Wednesday, March 21, 2012

a taxing event

Taxes.  If there is something more annoying in life, I haven’t experienced it.

Well, yes.  I have.  Even more annoying than paying taxes is planning badly for them.

Three years ago I retired one-third of the way into into the tax year.  Somehow, I managed to underestimate my tax withholding on my retirement pay.  Partly due to the combination of having earned income and retirement pay in the same year.

And it was a big underpayment.  Enough to spend close to a month in one of those San Francisco hotels where the staff speaks with phony French accents.

To avoid a reprise the next year, I upped the amount withheld on my pensions.  But that was also the same year I returned to Oregon to train my replacement.  Once again, two sources of income.

When tax time rolled around, I was short.  And off to Washington went another month-stay at a five star hotel.

Last year, I was certain I had it nailed.  My sole income was from my retirement, and I knew I had finally reached a nice equilibrium.  When I filled out my 1040 in January, it informed me a refund would be on my way.  A small refund.  But, a refund, nonetheless.

That is until I noticed I had skipped a line.  The only change in income I had last year was my Social Security.  And I had no idea why I was asked to include that amount on my tax return.  After all, I thought, Social Security is a non-taxable event.  Or so I had been told.

When I added my Social Security payments to the rest of my income, once again, I owed another stay at a chi-chi hotel.

It turns out that my Social Security payments did two things.  85% of the payments are taxable as income.  And that 85% bounced me into a higher tax bracket.

In the recesses of my mind, I remember that mandarin of Congress, Dan Rostenkowski, being trapped in his limousine by angry placard-wielding seniors.  He had been a prime driver for taxing Social Security benefits for “wealthier” seniors.

At the time, I thought it was a good idea.  The revenue would help balance what was then a burgeoning deficit.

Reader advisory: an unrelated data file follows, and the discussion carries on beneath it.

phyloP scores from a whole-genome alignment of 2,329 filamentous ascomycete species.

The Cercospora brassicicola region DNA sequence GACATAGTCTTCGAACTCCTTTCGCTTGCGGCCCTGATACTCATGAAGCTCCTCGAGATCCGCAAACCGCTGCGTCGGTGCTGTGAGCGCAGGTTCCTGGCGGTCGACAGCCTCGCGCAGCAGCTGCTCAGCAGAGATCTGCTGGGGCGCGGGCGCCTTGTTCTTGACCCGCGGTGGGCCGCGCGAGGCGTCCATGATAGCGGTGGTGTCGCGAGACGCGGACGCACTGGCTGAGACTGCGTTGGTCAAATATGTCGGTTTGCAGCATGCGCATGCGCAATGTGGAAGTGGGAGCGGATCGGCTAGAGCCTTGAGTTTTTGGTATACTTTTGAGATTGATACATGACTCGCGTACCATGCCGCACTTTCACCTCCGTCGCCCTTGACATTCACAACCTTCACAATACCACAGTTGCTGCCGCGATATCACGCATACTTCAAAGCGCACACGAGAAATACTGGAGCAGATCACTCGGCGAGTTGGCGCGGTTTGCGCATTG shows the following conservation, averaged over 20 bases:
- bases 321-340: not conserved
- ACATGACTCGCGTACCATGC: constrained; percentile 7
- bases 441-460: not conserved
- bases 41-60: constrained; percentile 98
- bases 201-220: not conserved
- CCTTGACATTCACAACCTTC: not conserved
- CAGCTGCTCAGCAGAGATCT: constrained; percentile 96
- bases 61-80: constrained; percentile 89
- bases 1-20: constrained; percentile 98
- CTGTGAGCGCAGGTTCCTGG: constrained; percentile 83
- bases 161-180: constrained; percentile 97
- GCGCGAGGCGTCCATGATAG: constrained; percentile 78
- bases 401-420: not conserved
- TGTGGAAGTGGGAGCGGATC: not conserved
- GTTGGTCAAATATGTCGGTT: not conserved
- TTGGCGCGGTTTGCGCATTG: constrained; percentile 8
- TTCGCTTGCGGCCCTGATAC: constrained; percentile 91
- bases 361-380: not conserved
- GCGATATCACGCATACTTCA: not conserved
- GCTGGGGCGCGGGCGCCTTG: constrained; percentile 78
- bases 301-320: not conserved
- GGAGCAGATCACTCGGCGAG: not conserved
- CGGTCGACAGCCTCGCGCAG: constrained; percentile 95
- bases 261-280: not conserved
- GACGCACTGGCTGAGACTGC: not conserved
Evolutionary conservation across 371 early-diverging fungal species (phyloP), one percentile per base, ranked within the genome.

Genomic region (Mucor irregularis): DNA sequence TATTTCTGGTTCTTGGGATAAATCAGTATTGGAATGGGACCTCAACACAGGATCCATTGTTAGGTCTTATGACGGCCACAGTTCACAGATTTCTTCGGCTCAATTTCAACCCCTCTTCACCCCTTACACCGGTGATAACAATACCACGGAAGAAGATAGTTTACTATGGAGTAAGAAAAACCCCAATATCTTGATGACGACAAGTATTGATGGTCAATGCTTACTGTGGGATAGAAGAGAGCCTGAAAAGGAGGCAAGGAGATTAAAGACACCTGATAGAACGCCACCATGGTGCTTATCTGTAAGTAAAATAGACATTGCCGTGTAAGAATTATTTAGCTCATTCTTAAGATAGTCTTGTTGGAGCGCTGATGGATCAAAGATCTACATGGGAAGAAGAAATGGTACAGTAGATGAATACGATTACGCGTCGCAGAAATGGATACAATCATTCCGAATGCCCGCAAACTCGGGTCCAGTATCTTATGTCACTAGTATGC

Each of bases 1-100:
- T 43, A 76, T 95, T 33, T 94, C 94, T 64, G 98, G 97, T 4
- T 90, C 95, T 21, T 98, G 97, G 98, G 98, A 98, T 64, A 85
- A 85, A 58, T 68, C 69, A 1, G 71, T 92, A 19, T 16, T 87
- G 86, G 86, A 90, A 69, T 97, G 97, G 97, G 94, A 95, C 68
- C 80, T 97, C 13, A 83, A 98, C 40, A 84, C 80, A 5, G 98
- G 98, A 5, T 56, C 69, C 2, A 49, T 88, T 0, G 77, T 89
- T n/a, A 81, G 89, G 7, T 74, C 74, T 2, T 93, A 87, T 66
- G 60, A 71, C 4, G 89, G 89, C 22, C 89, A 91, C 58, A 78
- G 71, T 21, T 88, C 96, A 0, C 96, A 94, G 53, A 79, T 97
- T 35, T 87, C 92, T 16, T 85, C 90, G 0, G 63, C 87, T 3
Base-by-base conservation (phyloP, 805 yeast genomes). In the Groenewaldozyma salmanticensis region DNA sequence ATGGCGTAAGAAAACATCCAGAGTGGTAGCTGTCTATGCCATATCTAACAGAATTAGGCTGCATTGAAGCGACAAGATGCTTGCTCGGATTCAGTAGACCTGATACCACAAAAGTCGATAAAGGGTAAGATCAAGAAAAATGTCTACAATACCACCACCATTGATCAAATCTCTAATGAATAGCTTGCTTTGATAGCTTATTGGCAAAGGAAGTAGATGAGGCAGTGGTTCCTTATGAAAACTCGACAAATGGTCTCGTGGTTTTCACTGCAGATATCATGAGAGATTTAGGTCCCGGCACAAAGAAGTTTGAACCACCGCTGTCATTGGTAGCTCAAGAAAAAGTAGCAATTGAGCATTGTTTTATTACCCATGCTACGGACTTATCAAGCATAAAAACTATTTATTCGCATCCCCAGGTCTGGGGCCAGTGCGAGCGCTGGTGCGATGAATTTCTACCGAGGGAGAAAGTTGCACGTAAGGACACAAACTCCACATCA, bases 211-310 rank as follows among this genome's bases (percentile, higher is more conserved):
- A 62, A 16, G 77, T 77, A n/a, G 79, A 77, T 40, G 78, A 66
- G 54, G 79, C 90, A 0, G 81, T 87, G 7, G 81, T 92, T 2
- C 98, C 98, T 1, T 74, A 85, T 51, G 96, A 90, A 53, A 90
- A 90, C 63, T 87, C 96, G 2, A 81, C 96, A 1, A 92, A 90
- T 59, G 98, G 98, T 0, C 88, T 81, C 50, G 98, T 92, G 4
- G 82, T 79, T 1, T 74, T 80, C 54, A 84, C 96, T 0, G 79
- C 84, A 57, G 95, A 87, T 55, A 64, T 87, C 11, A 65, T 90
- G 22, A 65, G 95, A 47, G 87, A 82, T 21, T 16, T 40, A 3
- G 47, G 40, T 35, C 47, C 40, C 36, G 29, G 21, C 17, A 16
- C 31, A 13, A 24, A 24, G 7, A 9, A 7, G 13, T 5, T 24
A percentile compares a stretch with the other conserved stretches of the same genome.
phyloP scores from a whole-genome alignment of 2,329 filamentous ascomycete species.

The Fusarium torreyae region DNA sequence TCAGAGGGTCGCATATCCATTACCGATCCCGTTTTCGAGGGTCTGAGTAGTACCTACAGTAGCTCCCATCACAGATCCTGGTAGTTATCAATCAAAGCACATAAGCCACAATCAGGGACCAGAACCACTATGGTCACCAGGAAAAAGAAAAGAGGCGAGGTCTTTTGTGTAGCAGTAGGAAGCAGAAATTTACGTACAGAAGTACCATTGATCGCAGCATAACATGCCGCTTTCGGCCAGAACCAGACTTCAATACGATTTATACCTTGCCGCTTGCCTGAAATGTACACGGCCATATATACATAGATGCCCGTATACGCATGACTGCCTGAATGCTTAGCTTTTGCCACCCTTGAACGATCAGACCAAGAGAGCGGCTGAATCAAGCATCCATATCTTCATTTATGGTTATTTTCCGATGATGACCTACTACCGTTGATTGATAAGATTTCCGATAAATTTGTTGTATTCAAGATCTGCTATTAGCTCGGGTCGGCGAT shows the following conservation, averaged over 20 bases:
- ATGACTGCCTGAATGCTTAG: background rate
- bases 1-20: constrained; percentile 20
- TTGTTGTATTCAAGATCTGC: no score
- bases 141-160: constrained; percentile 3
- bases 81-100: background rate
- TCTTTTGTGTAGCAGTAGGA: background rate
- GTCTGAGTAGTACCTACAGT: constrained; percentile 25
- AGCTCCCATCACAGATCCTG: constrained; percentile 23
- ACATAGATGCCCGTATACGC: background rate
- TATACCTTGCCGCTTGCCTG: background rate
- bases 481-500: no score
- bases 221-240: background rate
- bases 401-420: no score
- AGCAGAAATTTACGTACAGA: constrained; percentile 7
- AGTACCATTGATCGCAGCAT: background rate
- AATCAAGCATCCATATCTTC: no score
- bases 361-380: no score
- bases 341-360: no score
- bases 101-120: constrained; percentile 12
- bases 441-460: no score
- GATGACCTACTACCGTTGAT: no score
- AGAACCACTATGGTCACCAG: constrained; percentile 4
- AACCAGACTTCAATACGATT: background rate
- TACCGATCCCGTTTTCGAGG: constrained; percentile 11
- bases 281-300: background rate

Well, we all know what happened.  Congress spent the revenue -- just as it does with every tax increase.  We now have even a bigger deficit.  And I am one of those placard-wielding seniors.

I had planned on filling my taxes in January.  To get that big refund, mind you.

Now, I will wait until I am about to sail away from New Orleans. 

Maybe the government can use my payment to ransom me if I am kidnapped in Egypt.

Note -- By the way, several of you have asked through e-mail if I had any damage from yesterday’s earthquake.  I didn’t even feel it.  And surprisingly, as large as it was, there seems to have been very little loss in Mexico.


Don Cuevas said...

Aout the earthquake: I read that over 800 homes near the epicenter in the State of Guerrero were destroyed.

Saludos,Don Cuevas 

Steve Cotton said...

You are correct.  Even so, 800 houses for an earthquake of that magnitude is not a lot of loss -- of course, expect for the residents.  This is the size of quake that brings down major buildings -- along with a lot of lives.

tancho said...

And they will keep going up, since there is no hope of them actually cutting any spending other than fluff to appease a few angry voters....
A flat tax is what they need, just think of all the IRS jobs that would go away....maybe that's why it will never happen.

Steve Cotton said...

 A flat tax of say 15% (with a personal exemption and no deductions, requiring all taxpayers -- including millionaires -- to pay their "fair share" on all income at the same tax rate) would make a lot of fiscal and economic sense.  But that would also require big cuts in the budget.  Let's see.  Will politicians do the wise thing or the expedient thing?